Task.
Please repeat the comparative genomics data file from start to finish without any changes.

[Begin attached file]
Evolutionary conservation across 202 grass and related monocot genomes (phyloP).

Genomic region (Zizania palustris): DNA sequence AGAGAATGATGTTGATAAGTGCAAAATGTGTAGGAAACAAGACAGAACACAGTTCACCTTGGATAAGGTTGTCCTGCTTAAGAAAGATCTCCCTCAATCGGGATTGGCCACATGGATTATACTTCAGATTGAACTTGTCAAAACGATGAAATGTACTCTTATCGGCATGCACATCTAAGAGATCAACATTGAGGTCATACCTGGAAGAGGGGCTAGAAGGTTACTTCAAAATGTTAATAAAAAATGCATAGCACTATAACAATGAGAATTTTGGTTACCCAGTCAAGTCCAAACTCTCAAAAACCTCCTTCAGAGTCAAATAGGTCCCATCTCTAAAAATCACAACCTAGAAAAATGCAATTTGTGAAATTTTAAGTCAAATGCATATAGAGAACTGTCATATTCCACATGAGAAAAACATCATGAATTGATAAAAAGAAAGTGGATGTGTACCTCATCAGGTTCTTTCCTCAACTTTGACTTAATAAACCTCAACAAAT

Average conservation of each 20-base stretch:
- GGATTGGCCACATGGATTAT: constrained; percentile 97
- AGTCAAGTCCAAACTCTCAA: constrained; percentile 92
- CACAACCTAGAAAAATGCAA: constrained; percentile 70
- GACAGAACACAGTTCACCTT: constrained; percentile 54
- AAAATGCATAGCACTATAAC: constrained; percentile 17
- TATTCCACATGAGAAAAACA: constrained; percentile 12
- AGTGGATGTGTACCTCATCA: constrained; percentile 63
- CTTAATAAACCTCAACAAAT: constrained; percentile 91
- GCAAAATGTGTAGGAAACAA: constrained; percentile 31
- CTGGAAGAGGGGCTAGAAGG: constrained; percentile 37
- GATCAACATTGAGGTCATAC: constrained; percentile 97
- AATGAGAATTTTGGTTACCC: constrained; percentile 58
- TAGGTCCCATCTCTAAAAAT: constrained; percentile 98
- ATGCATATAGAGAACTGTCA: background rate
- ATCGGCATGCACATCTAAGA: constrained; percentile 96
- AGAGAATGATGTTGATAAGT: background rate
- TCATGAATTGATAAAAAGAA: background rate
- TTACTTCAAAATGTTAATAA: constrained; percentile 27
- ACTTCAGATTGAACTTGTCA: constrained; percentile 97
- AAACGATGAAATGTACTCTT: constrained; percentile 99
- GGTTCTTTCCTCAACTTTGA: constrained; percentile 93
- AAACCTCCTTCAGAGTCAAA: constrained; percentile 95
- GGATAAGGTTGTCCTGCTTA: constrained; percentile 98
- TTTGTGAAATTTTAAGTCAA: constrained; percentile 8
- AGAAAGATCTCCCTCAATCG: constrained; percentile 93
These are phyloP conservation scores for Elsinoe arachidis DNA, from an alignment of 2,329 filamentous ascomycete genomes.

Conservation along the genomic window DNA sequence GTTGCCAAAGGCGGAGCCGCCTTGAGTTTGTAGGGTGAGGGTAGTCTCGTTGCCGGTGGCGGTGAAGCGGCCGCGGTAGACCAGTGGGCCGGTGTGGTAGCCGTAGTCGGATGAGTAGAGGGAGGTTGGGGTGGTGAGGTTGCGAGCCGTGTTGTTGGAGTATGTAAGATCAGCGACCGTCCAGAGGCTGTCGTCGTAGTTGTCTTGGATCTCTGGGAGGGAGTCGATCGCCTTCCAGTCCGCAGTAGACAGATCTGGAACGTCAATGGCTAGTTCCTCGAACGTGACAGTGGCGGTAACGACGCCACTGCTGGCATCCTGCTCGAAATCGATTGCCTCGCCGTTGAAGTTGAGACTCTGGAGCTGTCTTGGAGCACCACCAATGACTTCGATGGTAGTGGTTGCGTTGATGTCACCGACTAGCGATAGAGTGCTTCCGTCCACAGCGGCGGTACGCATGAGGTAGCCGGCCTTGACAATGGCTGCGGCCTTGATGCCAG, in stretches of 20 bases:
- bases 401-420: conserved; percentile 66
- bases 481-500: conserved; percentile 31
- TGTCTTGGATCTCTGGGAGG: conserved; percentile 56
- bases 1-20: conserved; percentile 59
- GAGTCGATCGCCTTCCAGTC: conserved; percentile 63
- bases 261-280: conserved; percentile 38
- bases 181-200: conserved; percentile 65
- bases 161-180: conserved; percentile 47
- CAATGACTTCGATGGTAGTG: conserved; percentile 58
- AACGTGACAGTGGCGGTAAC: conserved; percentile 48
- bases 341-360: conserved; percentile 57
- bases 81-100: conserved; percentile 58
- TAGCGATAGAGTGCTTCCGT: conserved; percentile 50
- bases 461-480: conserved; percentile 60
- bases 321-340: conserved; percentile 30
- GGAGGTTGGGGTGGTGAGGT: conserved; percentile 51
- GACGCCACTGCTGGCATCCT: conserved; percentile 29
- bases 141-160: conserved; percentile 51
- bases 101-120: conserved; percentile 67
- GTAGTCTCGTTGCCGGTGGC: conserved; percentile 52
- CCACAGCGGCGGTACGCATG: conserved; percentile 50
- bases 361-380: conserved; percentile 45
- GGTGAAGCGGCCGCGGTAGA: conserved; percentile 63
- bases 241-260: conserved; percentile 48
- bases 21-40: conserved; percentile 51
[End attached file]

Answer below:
Evolutionary conservation across 202 grass and related monocot genomes (phyloP).

Genomic region (Zizania palustris): DNA sequence AGAGAATGATGTTGATAAGTGCAAAATGTGTAGGAAACAAGACAGAACACAGTTCACCTTGGATAAGGTTGTCCTGCTTAAGAAAGATCTCCCTCAATCGGGATTGGCCACATGGATTATACTTCAGATTGAACTTGTCAAAACGATGAAATGTACTCTTATCGGCATGCACATCTAAGAGATCAACATTGAGGTCATACCTGGAAGAGGGGCTAGAAGGTTACTTCAAAATGTTAATAAAAAATGCATAGCACTATAACAATGAGAATTTTGGTTACCCAGTCAAGTCCAAACTCTCAAAAACCTCCTTCAGAGTCAAATAGGTCCCATCTCTAAAAATCACAACCTAGAAAAATGCAATTTGTGAAATTTTAAGTCAAATGCATATAGAGAACTGTCATATTCCACATGAGAAAAACATCATGAATTGATAAAAAGAAAGTGGATGTGTACCTCATCAGGTTCTTTCCTCAACTTTGACTTAATAAACCTCAACAAAT

Average conservation of each 20-base stretch:
- GGATTGGCCACATGGATTAT: constrained; percentile 97
- AGTCAAGTCCAAACTCTCAA: constrained; percentile 92
- CACAACCTAGAAAAATGCAA: constrained; percentile 70
- GACAGAACACAGTTCACCTT: constrained; percentile 54
- AAAATGCATAGCACTATAAC: constrained; percentile 17
- TATTCCACATGAGAAAAACA: constrained; percentile 12
- AGTGGATGTGTACCTCATCA: constrained; percentile 63
- CTTAATAAACCTCAACAAAT: constrained; percentile 91
- GCAAAATGTGTAGGAAACAA: constrained; percentile 31
- CTGGAAGAGGGGCTAGAAGG: constrained; percentile 37
- GATCAACATTGAGGTCATAC: constrained; percentile 97
- AATGAGAATTTTGGTTACCC: constrained; percentile 58
- TAGGTCCCATCTCTAAAAAT: constrained; percentile 98
- ATGCATATAGAGAACTGTCA: background rate
- ATCGGCATGCACATCTAAGA: constrained; percentile 96
- AGAGAATGATGTTGATAAGT: background rate
- TCATGAATTGATAAAAAGAA: background rate
- TTACTTCAAAATGTTAATAA: constrained; percentile 27
- ACTTCAGATTGAACTTGTCA: constrained; percentile 97
- AAACGATGAAATGTACTCTT: constrained; percentile 99
- GGTTCTTTCCTCAACTTTGA: constrained; percentile 93
- AAACCTCCTTCAGAGTCAAA: constrained; percentile 95
- GGATAAGGTTGTCCTGCTTA: constrained; percentile 98
- TTTGTGAAATTTTAAGTCAA: constrained; percentile 8
- AGAAAGATCTCCCTCAATCG: constrained; percentile 93
These are phyloP conservation scores for Elsinoe arachidis DNA, from an alignment of 2,329 filamentous ascomycete genomes.

Conservation along the genomic window DNA sequence GTTGCCAAAGGCGGAGCCGCCTTGAGTTTGTAGGGTGAGGGTAGTCTCGTTGCCGGTGGCGGTGAAGCGGCCGCGGTAGACCAGTGGGCCGGTGTGGTAGCCGTAGTCGGATGAGTAGAGGGAGGTTGGGGTGGTGAGGTTGCGAGCCGTGTTGTTGGAGTATGTAAGATCAGCGACCGTCCAGAGGCTGTCGTCGTAGTTGTCTTGGATCTCTGGGAGGGAGTCGATCGCCTTCCAGTCCGCAGTAGACAGATCTGGAACGTCAATGGCTAGTTCCTCGAACGTGACAGTGGCGGTAACGACGCCACTGCTGGCATCCTGCTCGAAATCGATTGCCTCGCCGTTGAAGTTGAGACTCTGGAGCTGTCTTGGAGCACCACCAATGACTTCGATGGTAGTGGTTGCGTTGATGTCACCGACTAGCGATAGAGTGCTTCCGTCCACAGCGGCGGTACGCATGAGGTAGCCGGCCTTGACAATGGCTGCGGCCTTGATGCCAG, in stretches of 20 bases:
- bases 401-420: conserved; percentile 66
- bases 481-500: conserved; percentile 31
- TGTCTTGGATCTCTGGGAGG: conserved; percentile 56
- bases 1-20: conserved; percentile 59
- GAGTCGATCGCCTTCCAGTC: conserved; percentile 63
- bases 261-280: conserved; percentile 38
- bases 181-200: conserved; percentile 65
- bases 161-180: conserved; percentile 47
- CAATGACTTCGATGGTAGTG: conserved; percentile 58
- AACGTGACAGTGGCGGTAAC: conserved; percentile 48
- bases 341-360: conserved; percentile 57
- bases 81-100: conserved; percentile 58
- TAGCGATAGAGTGCTTCCGT: conserved; percentile 50
- bases 461-480: conserved; percentile 60
- bases 321-340: conserved; percentile 30
- GGAGGTTGGGGTGGTGAGGT: conserved; percentile 51
- GACGCCACTGCTGGCATCCT: conserved; percentile 29
- bases 141-160: conserved; percentile 51
- bases 101-120: conserved; percentile 67
- GTAGTCTCGTTGCCGGTGGC: conserved; percentile 52
- CCACAGCGGCGGTACGCATG: conserved; percentile 50
- bases 361-380: conserved; percentile 45
- GGTGAAGCGGCCGCGGTAGA: conserved; percentile 63
- bases 241-260: conserved; percentile 48
- bases 21-40: conserved; percentile 51